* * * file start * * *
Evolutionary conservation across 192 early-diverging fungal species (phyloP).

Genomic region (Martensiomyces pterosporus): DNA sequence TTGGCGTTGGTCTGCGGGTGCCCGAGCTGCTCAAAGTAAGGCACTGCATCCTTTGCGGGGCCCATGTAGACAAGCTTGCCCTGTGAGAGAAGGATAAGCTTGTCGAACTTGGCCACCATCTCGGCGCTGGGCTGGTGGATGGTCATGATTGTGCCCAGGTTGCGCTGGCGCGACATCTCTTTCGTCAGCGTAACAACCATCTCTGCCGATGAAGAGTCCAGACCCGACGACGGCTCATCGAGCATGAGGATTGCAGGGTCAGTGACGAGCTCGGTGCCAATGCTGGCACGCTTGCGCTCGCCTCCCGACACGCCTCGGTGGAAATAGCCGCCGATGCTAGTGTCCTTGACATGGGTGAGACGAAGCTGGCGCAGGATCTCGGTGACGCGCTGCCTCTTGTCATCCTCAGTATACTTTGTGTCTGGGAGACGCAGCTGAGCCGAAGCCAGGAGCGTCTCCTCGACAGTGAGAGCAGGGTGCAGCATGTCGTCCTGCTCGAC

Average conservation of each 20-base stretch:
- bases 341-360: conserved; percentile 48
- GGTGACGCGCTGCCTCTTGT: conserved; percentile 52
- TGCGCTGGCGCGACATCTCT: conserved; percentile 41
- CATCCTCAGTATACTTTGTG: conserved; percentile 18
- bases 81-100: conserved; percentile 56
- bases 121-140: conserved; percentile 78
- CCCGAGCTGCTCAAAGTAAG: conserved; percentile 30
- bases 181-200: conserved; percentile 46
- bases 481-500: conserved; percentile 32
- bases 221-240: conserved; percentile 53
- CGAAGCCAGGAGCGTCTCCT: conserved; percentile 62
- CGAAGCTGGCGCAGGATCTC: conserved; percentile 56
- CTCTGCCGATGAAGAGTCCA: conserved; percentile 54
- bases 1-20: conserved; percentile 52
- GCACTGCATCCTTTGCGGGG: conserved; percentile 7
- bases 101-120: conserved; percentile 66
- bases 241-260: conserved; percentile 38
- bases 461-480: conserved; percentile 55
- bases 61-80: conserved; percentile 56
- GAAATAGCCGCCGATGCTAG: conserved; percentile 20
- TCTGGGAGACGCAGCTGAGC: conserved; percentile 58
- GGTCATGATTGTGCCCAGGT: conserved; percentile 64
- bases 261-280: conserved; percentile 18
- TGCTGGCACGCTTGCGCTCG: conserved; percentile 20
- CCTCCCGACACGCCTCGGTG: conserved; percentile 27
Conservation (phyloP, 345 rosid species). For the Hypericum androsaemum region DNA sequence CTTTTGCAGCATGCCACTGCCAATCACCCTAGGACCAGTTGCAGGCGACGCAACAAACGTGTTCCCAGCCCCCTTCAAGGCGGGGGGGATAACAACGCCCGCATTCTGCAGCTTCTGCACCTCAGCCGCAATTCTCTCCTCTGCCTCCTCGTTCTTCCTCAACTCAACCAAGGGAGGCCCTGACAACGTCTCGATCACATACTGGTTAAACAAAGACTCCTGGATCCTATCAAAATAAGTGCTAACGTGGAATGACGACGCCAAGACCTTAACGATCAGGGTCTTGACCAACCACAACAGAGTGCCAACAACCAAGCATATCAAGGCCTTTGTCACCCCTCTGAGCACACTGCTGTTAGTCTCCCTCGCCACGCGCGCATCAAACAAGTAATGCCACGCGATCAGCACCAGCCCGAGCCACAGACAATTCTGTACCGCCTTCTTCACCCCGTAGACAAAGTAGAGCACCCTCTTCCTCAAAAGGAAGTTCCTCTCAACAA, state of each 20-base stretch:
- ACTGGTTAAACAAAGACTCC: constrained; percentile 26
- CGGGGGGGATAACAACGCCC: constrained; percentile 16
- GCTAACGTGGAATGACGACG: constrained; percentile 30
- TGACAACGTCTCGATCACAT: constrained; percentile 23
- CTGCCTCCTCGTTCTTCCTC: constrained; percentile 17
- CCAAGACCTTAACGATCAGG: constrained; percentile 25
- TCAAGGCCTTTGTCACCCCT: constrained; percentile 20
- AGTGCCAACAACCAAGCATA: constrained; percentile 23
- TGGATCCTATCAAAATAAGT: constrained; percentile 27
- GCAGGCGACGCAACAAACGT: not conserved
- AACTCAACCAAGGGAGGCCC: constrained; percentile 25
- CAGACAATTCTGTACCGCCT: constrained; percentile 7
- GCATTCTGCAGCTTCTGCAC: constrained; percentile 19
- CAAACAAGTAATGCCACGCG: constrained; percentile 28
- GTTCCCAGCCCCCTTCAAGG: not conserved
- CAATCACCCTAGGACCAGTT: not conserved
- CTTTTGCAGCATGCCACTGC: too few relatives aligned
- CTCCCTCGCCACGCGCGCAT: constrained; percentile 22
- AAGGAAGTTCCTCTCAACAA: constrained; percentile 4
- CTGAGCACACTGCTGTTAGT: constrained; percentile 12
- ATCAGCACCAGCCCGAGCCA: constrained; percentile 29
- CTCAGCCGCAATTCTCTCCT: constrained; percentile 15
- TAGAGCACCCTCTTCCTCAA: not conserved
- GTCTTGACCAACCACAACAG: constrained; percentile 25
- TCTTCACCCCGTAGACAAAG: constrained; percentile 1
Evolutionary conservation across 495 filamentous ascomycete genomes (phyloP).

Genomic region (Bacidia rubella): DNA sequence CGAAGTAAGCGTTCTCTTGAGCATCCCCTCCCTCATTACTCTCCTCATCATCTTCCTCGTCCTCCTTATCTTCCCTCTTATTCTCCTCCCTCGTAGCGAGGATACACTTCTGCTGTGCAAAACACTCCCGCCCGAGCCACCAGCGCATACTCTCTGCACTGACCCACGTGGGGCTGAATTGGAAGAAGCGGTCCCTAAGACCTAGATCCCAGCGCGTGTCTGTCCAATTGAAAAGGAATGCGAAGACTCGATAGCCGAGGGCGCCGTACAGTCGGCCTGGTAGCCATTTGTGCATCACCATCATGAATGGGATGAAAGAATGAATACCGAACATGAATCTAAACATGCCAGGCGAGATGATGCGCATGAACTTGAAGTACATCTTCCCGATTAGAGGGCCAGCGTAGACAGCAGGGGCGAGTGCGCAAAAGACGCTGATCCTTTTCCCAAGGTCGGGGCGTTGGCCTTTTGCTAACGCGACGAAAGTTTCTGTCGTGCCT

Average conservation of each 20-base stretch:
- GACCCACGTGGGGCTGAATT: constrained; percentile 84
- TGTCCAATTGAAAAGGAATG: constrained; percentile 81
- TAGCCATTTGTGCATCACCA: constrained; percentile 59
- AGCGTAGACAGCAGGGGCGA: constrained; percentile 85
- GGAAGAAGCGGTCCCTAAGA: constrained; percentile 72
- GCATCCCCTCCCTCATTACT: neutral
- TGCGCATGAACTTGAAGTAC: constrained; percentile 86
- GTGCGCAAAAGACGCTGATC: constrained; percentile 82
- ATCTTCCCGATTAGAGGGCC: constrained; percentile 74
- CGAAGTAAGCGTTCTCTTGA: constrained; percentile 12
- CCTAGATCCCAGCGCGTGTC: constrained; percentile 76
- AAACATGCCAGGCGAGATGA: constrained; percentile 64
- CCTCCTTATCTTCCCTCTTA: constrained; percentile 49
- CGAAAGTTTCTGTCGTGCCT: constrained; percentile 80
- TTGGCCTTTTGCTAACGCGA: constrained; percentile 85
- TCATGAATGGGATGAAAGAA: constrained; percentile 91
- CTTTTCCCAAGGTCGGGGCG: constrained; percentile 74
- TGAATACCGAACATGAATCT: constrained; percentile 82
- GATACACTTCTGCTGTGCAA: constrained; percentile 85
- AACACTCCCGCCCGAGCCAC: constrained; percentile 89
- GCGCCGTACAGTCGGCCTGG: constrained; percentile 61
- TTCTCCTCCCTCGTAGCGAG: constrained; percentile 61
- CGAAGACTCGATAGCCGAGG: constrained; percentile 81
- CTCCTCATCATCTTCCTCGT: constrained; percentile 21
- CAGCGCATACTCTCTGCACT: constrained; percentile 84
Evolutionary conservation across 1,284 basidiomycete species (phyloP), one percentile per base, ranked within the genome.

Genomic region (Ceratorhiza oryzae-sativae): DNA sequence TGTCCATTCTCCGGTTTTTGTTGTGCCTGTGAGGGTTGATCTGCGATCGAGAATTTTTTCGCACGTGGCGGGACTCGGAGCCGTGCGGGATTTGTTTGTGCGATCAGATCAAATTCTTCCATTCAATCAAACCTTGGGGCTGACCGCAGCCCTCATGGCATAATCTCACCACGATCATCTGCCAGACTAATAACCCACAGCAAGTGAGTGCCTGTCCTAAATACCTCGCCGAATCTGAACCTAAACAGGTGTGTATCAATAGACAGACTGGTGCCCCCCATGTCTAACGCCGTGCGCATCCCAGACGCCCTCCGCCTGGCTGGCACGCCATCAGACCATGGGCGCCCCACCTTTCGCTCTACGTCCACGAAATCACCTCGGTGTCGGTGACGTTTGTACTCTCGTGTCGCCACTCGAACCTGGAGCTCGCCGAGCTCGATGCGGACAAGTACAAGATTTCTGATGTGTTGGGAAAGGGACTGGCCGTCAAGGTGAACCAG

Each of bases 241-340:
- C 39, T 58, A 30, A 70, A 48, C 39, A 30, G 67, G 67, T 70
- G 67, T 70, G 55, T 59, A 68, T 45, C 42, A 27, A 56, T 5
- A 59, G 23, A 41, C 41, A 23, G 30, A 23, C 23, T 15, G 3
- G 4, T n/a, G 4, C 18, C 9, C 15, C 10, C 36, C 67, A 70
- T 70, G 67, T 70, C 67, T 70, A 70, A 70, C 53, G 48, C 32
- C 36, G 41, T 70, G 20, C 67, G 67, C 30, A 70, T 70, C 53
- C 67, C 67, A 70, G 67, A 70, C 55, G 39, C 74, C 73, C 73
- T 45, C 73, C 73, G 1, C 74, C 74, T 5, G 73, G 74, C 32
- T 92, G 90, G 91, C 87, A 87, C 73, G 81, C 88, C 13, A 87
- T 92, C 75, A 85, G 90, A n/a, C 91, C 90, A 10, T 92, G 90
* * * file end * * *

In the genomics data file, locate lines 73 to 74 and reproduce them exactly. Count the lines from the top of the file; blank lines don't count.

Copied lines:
- TCATGAATGGGATGAAAGAA: constrained; percentile 91
- CTTTTCCCAAGGTCGGGGCG: constrained; percentile 74